|TAYLOR||Jane (Mrs)||p.18||Loaned £150 at 9% interest to help set up the Healesville Mechanics Institute.|
|TEVLIN||M||p.18||Most likely Mary Ellen, wife of Healesville Constable Michael Tevlin or one of his daughters. The Misses Tevlin ran the Rathrone Guesthouse which overlooked the Railway station. **|
|TURNBULL||Mrs||p.18||Most probably the Stationmaster’s wife.|
|WALKER||I||p.18||Probably related to Charles Walker who owned a General Store at the east end side of the Graceburn Bridge in Healesville. (Guardian Sat. 11 Nov. 1950). He was also one of the first subscribers to the Mechanic’s Institute. *|
|WALKER||W||p.18||Probably related to Charles Walker who owned a General Store at the east end side of the Graceburn Bridge in Healesville. (Guardian Sat. 11 Nov. 1950). He was also one of the first subscribers to the Mechanic’s Institute. *|
|WHITE||L (?)||p.17||Unsure if ‘L. White’ is related to Mrs White below. Several ‘White’ names popped up in my research.|
|WHITE||Mrs||p.17||A Mrs White helped victims (the McGuiness family) of the July flood when they were evacuated from their home.|
|WILSON||Mary||p.18||Mary’s husband was most likely John Wilson a member of the first Healesville Council in 1887. John Wilson was also one of the first subscribers to the Mechanics’ Institute. *|
* ‘Healesville Mechanics’ Institute and Free Library 1892-1992’ by Pamela E. Firth, Seville, Victoria 1992
** ‘Images of Time A Pictorial History of Healesville – From a Village to a Town’ Vol 1 1864-1920, Healesville and District Historical Society, 2013
How Did It All End?
You would think after collecting 30,000 signatures, plus having the Premier’s support in Parliament that victory for the women was assured in 1891. Well, it wasn’t. Opposition to the principle of equal voting rights for women was overwhelming in the Victorian Parliament. The Premier saw defeat in the face and abandoned the idea until the question could be put to the electorate and be voted on … by men. That took some time.
Instead of Victoria being the first state in Australia to legislate for this fundamental democratic right, South Australia beat it hands down. In fact, every other State beat Victoria hands down. South Australia in 1895, Western Australia in 1899, NSW in 1902, Tasmania in 1903, QLD in 1905 and then Victoria in 1908, 17 years after the ‘Monster Petition’. Even the Commonwealth legislated for women to vote in the 1903 Federal Election.
There were 19 private members’ bills ‘in the Victorian Parliament from 1889 before women gained the vote in 1908. Victorian women must have been constantly disappointed after their massive effort in 1891. However, their petition was nothing short of inspirational for other women across the nation.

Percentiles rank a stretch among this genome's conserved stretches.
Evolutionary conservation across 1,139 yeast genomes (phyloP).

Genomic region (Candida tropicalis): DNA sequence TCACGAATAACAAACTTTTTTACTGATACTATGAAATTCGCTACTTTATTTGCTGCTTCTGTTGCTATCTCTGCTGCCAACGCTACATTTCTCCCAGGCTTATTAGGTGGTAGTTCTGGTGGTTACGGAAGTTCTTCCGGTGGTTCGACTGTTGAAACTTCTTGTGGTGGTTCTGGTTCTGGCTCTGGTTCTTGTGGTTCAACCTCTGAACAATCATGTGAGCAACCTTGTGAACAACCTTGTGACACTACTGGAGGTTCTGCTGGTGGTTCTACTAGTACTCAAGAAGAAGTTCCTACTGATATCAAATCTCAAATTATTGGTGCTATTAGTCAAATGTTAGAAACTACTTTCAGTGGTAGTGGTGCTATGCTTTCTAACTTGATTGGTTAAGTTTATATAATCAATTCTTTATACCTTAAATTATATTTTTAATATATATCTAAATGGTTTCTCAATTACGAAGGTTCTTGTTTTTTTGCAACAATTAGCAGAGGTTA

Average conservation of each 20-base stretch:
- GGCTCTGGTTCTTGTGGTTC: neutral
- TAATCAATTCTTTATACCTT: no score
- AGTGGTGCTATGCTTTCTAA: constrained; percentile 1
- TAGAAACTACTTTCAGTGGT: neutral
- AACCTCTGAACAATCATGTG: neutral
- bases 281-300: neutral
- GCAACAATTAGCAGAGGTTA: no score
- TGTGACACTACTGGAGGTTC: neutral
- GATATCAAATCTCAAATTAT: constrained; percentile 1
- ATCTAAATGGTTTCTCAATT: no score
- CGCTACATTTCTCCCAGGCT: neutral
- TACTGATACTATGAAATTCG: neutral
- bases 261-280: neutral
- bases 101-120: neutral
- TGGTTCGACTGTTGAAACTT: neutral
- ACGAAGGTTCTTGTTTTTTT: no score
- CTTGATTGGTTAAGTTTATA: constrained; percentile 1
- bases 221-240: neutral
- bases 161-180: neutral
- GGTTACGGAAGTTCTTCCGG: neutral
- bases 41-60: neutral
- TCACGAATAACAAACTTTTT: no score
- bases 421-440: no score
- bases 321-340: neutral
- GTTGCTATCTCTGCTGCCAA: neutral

[i] The Victorian Women’s Suffrage Society led by Henrietta Dugdale and Annie Lowe had been campaigning for women’s suffrage for nearly two decades. Dugdale had been agitating since 1868.
[iv] ‘Williamstown Chronicle’, Saturday 25 July 1891, p2
[v] ‘The Age’, Thursday 10 September 1891, p6
[vii] Mrs Lee made this point at the St Kilda WCTU meeting reported in the ‘Prahran Telegraph’ on 12 September 1891 and the Lilydale WCTU meeting reported in the Evelyn Observer on 14 August 1891
[viii] ‘The Broadford and Reedy Creek Times’, Saturday 5 September 1981, p3
[ix] For example, at the Warragul branch of the ANA as reported in the ‘Warragul Guardian and Buln Buln and Narracan Shire Advocate’, Friday 14 August 1891, p3
[x] ‘Melbourne Punch’, Thursday 1 October 1891, p2 ‘Female Suffrage’
[xii] ‘Geelong Advertiser’, Saturday 9 May 1891, p2
[xiii] ‘Weekly Times’, Saturday 24 October 1891, p3
[xiv] ‘The Broadford Courier and Reedy Creek Times’, Saturday 5 September 1981, p3 – Report of the Broadford Literary and Debating Society
[xvi] ‘The Snowy River Mail and Tambo and Croajingolong Gazette’, Saturday 11 July 1891, p4
[xviii] ‘Warragul Guardian and Buln Buln and Narracan Shire Advocate’, Friday 14 August 1891, p3
[xix] The Bill also dealt with the timing of Members remuneration after an Election.
[xx] ‘The Herald’, Friday 2 October 1891, p1
[xxiii] ‘North Melbourne Advocate’, Friday 2 October 1891, p2
[xxiv] www.parliament.vic.gov.au/images/stories/historical_hansard/VicHansard_18910916_18910929.pdf and https://www.parliament.vic.gov.au/images/stories/historical_hansard/VicHansard_18910930_18911013.pdf
[xxv] ‘Lilydale Express’, Wednesday 3 June 1891, p4
[xxvi] https://www.parliament.vic.gov.au/static/WomensPetition/pdfs/018.pdf and https://www.parliament.vic.gov.au/static/WomensPetition/pdfs/017.pdf
[xxvii] ‘The Argus, Tuesday 15 September 1891